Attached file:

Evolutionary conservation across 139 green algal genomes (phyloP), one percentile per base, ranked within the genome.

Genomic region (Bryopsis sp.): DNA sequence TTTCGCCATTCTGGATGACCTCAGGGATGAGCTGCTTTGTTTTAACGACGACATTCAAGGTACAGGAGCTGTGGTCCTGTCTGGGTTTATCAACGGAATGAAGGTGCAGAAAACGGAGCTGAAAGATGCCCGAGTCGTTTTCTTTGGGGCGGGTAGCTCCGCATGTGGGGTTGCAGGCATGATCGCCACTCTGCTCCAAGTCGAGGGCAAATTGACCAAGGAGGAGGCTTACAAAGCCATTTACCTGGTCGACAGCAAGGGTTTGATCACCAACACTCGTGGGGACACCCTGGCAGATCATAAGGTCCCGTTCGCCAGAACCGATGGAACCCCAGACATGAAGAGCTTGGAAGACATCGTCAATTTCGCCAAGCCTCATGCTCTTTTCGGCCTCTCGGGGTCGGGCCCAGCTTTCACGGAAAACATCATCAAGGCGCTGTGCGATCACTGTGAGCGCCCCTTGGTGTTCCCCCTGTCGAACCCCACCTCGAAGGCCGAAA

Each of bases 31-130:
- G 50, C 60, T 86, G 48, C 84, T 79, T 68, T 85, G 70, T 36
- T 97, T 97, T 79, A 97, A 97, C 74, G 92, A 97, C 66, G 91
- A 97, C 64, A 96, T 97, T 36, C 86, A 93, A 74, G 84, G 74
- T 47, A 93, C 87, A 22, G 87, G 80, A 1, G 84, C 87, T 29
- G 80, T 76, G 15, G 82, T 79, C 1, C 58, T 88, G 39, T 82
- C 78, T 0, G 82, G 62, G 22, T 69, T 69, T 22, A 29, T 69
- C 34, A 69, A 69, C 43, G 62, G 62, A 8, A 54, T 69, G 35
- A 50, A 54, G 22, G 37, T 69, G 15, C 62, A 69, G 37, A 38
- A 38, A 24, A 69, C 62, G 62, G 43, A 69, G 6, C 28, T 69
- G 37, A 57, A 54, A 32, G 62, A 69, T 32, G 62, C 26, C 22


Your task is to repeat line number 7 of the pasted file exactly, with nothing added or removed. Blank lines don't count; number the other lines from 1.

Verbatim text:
- T 47, A 93, C 87, A 22, G 87, G 80, A 1, G 84, C 87, T 29